Turkish Republic of Northern Cyprus-TRNC
An Admission of Exclusion
By Guler Koknar
Former Executive director ATAA-Published in The Washington Times
The European Union now stands at the Rubicon over Cyprus. It will soon decide whether to admit the Greek Cypriot administration in the south, exercising no sovereignty over Turkish Cypriots in the north, under the false pretense of governing the entire island.
An affirmative decision before a mutually agreed solution to a de facto division between Greek Cypriot and Turkish Cypriot democratic states since 1963 would be traumatic for the United States, NATO and all the peoples of the region. Whereas, a fair and just solution is staring back at the abyss: namely, unity featuring politically equal Turkish Cypriot and Greek Cypriot statehoods.
A fourth round of direct talks between Turkish Cypriot President Rauf Denktas and Greek Cypriot President Glafcos Clerides commenced last month. Key to success is recognition in a culminating settlement of statehood for the Turkish Republic of Northern Cyprus (TRNC) neither more nor less than Greek Cypriot statehood. That touchstone is no novelty or aberration on the world stage. Indeed, it is modeled after a two-state agreement between Montenegro and Serbia brokered by the EU itself on March 14, 2002. Similar examples abound in history. The case for distinct Turkish Cypriot and Greek Cypriot statehoods coupled with unity over agreed subjects (e.g., national security, foreign affairs, and currency) that could expand with mutual consent, is irresistible.
The TRNC satisfies time-honored international law standards for statehood. It governs over defined territory populated by the Turkish Cypriot people and is endowed with the capacity to engage in foreign relations. All the more, it does so in a pluralistic democracy mirroring international human rights standards.
A political settlement in Cyprus must enshrine TRNC statehood to comport with international law and to avoid fantasizing that Greek Cypriots have any rule or control over Turkish Cypriots.
Recognition of TRNC statehood is essential to Turkish Cypriot security. If the Greek Cypriot side provoked conflict with Turkish Cypriot side, as happened in 1963-64, 1967, and 1974 seeking illegal union with Greece, its statehood would define the aggression as between two sovereignties within the clear jurisdiction of the United Nations Security Council, not a matter of domestic strife. That would trigger important protections of the Geneva Conventions on the conduct of war and the prohibition on territorial acquisition by conquest. Sovereignty recognition of the Turkish Cypriot State would be one of the most effective means of providing the Turkish Cypriots with the sense of security that they need and are entitled to.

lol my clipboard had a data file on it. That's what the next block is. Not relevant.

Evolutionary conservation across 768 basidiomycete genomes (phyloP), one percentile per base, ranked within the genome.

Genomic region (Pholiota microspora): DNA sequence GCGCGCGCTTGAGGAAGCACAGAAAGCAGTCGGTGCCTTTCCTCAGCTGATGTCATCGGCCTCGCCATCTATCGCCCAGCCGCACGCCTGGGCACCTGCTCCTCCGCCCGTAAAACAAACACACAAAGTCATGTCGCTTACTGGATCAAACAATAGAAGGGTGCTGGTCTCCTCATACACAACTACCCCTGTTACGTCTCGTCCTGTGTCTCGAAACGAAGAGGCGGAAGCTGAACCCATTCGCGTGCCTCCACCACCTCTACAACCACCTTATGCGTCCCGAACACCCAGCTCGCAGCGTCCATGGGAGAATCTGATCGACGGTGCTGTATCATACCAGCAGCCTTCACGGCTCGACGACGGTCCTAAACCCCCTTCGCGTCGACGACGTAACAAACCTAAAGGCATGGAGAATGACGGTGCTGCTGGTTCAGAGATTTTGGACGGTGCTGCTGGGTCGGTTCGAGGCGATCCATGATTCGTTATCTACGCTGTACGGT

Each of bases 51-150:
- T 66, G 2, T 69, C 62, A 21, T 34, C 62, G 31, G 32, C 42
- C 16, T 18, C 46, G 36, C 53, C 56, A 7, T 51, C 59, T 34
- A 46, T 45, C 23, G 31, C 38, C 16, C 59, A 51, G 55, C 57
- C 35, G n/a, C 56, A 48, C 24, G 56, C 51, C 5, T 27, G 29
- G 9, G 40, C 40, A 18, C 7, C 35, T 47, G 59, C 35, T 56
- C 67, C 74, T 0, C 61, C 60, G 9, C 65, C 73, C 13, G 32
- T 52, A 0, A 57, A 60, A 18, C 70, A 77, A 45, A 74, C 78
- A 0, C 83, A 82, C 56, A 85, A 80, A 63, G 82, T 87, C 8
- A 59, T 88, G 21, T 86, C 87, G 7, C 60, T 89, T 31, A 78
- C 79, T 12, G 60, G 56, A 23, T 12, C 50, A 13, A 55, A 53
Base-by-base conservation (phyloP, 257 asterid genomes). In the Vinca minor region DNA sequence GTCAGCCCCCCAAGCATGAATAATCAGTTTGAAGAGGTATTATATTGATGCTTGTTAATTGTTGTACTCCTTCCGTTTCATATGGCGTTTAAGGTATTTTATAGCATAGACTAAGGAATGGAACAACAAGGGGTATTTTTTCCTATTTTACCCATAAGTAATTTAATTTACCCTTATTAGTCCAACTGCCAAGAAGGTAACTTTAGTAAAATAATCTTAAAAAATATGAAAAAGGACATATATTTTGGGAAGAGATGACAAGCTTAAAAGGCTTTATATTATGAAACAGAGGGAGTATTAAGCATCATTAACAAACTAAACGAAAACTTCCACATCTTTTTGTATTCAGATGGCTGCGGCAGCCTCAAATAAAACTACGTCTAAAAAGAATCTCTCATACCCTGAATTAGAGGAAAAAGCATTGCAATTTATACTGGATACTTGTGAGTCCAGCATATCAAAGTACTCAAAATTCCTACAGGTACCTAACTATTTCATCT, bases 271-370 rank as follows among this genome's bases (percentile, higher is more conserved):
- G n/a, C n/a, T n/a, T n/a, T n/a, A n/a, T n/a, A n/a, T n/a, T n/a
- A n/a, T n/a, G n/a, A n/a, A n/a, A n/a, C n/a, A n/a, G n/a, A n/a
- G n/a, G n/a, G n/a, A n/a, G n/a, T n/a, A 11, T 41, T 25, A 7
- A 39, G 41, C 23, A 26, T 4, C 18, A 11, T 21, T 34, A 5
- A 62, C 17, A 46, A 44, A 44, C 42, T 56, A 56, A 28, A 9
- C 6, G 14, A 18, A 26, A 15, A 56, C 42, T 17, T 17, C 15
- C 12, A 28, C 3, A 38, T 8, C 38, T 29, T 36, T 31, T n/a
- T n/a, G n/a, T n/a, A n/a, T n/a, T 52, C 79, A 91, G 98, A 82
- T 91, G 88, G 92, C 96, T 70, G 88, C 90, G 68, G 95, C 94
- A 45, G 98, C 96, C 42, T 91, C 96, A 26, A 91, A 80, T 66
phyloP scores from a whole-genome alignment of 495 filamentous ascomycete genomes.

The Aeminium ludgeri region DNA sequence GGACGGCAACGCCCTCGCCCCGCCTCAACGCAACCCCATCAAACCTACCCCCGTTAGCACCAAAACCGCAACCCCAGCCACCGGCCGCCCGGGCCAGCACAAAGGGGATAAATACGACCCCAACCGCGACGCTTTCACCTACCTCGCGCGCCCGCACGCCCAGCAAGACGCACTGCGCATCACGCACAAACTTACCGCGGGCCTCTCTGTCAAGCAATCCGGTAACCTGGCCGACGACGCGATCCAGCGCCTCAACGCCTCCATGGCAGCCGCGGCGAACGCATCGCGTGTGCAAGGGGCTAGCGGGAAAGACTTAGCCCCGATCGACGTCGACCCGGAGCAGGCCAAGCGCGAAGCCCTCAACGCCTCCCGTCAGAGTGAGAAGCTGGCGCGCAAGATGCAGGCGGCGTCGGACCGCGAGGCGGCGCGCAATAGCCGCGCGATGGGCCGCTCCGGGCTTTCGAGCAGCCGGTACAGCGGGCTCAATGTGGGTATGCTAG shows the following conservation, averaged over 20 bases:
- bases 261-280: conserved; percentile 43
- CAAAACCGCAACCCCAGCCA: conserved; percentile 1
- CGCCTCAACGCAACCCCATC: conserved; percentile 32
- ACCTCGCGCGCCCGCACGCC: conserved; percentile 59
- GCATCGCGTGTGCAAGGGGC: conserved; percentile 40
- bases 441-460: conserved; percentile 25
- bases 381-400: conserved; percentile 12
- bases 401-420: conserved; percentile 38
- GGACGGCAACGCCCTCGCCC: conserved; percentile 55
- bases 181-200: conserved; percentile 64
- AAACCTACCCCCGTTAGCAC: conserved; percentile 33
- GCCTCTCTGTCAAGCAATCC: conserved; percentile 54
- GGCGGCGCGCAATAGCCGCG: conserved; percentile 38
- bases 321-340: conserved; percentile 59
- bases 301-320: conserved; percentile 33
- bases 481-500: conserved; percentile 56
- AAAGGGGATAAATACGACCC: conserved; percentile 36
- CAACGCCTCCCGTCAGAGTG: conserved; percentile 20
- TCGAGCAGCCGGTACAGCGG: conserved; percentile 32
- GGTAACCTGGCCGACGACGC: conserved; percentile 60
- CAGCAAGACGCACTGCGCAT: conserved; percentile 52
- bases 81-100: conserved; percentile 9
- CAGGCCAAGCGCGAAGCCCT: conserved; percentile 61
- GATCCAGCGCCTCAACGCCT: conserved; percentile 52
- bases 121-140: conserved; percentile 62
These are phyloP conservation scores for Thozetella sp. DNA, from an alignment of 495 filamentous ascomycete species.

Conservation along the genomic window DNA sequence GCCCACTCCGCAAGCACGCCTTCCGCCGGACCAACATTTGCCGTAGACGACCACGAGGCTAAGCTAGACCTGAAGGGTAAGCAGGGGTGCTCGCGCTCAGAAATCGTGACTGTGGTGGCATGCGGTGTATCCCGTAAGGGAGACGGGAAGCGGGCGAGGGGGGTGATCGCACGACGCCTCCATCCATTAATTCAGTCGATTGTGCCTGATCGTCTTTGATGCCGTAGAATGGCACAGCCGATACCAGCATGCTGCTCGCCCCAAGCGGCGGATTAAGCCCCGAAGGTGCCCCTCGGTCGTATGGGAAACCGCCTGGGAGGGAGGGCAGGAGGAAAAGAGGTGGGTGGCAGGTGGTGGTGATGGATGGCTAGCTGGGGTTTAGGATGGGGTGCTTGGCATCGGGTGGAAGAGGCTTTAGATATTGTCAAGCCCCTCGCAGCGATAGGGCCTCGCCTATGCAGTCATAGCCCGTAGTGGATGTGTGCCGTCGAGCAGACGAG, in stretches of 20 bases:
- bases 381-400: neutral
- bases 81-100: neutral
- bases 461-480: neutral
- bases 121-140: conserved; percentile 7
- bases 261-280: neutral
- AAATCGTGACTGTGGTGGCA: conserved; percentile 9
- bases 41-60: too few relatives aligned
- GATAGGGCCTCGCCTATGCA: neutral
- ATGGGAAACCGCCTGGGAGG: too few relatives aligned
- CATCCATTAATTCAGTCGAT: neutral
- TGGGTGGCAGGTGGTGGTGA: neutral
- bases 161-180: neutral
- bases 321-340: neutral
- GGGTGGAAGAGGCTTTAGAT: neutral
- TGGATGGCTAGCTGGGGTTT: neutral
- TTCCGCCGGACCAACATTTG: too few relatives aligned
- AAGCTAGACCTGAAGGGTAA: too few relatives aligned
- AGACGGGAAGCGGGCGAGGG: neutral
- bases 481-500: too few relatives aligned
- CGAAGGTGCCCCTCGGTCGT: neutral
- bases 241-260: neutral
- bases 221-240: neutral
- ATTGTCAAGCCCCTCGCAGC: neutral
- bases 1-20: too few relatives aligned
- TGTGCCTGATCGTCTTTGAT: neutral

Failure to recognize TRNC statehood would also cast a shadow over the laws and actions of its government since the de facto founding in 1963, including title to real and personal property. That sovereignty was compelled when Turkish Cypriots were evicted by brute force from constitutional offices and the Turkish Cypriot people suffered attempted extermination, as then United States Undersecretary of State, George Ball, verified to President Lyndon B. Johnson. Legal stability and fairness are also indispensable to attracting investment and sparking economic growth for the depleted Turkish Cypriot economy.
TRNC statehood recognition is further necessary to reassure Turkish Cypriots that the hearts and minds of Greek Cypriots ungrudgingly accept them as an equal co-partner in a new Cypriot enterprise. Ever since 1963 when Greek Cypriots torched the 1960 equal partnership Constitution of the then Republic of Cyprus, their fierce denial of TRNC statehood has been a code for their aim to dominate Turkish Cypriots. Turkish Cypriots have been consistently denigrated as a "minority" population. This is in stark contrast to the concept of political equality enshrined in the 1960 agreements by which the Turkish Cypriot and Greek Cypriot peoples co-founded the Republic of Cyprus. The TRNC cannot risk a Cyprus settlement vulnerable to destruction either instantly or on the installment plan because it was disavowed in Greek Cypriot textbooks and cultural idioms and accepted in the Greek Cypriot political and social cultures. This anxiety is not contrived, but has been stoked by Greek Cypriot violence and treachery from 1963-1974 during which Turkish Cypriots were massacred and plundered under the illegal banner of union with Greece, dubbed "enosis".
Turkish Cypriot insistence on sovereignty should not be misconstrued as an attempt to "pocket and run away with it", as the Greek Cypriot side claims. Just as forcefully, the Turkish Cypriots are also insisting on the continuation of the Treaty of Guarantee which is the strongest safeguard against such eventuality. It is the earnest desire of the Turkish Cypriots for a just and sustainable settlement that prompts them to insist on sovereignty, as a means of achieving rather than preventing it.
The two states with unity solution virtually echoes the EU sponsored agreement between Serbia and Montenegro creating a new state of "Serbia and Montenegro."
Why should Cyprus be treated differently?